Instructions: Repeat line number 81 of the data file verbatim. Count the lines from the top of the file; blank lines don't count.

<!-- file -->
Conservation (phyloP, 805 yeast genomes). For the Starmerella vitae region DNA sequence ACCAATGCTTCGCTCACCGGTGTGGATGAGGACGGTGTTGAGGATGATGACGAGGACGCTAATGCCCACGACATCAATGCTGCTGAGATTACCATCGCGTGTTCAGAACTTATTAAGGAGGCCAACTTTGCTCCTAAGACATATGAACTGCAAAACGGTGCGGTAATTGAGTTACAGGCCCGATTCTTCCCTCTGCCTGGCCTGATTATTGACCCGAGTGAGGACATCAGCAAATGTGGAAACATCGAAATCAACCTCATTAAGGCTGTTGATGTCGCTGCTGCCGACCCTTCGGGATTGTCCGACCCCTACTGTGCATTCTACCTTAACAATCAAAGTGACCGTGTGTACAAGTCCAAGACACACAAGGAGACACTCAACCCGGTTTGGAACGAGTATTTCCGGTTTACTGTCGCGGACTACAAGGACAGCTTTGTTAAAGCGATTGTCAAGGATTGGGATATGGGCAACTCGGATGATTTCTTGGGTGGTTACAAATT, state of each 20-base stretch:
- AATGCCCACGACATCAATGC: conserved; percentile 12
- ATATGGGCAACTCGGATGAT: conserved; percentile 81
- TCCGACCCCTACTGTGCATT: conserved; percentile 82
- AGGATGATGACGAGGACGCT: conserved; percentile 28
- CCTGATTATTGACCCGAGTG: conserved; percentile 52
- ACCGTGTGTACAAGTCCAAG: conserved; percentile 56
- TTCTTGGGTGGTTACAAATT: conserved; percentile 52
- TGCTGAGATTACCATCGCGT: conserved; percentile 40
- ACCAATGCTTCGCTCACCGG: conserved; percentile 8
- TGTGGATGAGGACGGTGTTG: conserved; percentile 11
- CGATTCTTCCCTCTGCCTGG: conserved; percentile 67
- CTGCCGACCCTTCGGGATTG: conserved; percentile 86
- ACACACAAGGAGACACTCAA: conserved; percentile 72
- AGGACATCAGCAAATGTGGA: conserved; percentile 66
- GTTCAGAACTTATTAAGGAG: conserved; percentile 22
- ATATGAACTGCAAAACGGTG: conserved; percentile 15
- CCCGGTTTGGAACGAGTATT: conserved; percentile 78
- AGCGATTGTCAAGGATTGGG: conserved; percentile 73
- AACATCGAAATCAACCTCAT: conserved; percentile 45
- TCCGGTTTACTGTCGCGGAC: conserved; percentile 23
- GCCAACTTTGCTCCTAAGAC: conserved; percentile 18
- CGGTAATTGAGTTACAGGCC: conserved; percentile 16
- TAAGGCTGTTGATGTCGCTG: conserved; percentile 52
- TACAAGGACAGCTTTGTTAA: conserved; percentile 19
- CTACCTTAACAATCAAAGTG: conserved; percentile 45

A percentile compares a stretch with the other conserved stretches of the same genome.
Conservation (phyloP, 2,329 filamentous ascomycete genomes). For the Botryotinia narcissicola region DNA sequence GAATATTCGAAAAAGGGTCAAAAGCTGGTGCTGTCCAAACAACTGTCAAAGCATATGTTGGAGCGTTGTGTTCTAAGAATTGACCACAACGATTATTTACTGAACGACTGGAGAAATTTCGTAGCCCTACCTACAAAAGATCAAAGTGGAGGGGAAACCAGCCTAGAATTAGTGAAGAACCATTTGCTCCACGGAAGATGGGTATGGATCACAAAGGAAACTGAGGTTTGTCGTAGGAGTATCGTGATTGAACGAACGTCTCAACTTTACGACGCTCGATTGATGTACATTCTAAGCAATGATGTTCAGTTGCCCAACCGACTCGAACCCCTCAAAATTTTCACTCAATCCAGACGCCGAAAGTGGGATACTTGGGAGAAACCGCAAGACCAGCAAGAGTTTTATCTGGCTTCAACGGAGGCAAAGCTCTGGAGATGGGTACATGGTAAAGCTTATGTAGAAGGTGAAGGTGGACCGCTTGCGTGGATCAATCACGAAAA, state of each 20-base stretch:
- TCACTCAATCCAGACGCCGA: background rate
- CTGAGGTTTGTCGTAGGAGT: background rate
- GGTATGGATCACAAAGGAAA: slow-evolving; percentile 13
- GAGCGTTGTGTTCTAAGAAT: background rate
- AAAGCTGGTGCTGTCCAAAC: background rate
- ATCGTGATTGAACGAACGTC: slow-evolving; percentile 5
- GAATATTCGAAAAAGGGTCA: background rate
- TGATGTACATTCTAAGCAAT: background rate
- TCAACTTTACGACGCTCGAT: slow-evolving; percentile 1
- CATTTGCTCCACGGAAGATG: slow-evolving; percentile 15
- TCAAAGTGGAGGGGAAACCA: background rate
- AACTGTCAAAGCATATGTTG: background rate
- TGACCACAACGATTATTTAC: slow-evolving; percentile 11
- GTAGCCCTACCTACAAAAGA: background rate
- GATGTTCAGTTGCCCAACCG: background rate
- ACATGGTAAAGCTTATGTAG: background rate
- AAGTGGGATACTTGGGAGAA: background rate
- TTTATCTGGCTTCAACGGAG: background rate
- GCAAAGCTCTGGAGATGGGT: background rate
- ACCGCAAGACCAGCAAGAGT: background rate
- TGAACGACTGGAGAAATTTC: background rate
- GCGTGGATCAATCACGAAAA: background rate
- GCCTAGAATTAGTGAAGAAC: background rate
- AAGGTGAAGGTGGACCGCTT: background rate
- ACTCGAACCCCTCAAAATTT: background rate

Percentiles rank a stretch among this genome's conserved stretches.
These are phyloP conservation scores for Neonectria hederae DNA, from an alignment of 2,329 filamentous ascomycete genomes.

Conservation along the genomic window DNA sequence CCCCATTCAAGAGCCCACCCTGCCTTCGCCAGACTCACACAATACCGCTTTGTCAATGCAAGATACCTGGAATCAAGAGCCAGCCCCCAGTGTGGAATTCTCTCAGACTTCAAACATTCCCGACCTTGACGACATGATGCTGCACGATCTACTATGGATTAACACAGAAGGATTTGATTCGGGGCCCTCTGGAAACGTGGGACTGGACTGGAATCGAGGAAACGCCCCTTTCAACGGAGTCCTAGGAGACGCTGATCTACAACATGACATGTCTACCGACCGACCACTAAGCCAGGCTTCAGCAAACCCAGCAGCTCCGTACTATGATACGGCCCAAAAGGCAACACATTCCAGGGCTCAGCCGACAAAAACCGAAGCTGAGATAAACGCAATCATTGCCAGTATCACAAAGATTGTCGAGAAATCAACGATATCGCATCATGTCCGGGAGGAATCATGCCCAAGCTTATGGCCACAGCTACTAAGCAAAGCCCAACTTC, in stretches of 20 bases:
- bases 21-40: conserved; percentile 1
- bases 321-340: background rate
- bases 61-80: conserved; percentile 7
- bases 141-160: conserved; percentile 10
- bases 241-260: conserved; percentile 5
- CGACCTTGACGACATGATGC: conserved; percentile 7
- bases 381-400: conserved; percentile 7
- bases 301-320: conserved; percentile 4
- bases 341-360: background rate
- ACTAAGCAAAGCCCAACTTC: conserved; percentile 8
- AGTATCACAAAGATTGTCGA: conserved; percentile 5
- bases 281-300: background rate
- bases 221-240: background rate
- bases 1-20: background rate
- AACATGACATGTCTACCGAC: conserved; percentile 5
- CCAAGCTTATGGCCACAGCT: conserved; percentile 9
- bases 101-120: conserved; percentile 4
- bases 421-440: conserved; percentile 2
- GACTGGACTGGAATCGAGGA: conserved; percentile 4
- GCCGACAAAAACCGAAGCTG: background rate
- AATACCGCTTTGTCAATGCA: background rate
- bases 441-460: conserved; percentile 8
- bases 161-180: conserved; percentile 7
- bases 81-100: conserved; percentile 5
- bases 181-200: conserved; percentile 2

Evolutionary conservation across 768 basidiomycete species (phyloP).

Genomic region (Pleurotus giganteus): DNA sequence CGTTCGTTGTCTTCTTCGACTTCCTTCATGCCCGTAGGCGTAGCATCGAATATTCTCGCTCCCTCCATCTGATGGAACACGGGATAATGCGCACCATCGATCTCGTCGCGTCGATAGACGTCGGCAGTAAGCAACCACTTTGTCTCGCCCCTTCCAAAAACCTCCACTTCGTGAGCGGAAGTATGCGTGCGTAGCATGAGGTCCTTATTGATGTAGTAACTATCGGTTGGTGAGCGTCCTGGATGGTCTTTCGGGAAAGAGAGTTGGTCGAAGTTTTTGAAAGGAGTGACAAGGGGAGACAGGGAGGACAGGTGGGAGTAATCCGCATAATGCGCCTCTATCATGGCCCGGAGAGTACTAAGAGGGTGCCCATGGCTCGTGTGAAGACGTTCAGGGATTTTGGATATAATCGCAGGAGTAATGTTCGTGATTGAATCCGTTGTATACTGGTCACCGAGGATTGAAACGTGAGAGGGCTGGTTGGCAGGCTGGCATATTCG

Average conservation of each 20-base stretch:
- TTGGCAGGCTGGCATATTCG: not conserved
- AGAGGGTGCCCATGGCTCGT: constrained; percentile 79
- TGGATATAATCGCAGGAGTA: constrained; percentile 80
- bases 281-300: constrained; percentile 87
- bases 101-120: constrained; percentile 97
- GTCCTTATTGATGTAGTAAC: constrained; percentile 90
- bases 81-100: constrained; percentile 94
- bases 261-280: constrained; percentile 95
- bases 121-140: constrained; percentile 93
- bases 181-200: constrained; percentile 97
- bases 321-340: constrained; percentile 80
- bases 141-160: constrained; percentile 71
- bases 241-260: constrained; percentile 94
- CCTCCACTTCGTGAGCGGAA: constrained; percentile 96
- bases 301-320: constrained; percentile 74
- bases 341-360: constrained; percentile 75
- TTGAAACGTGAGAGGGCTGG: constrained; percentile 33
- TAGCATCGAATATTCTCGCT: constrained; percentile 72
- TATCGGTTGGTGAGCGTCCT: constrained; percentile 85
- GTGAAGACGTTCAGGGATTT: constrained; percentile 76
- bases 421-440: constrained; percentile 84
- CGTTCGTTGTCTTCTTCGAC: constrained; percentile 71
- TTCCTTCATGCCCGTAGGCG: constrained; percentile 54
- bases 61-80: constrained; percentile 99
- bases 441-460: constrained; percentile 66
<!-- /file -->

- bases 181-200: conserved; percentile 2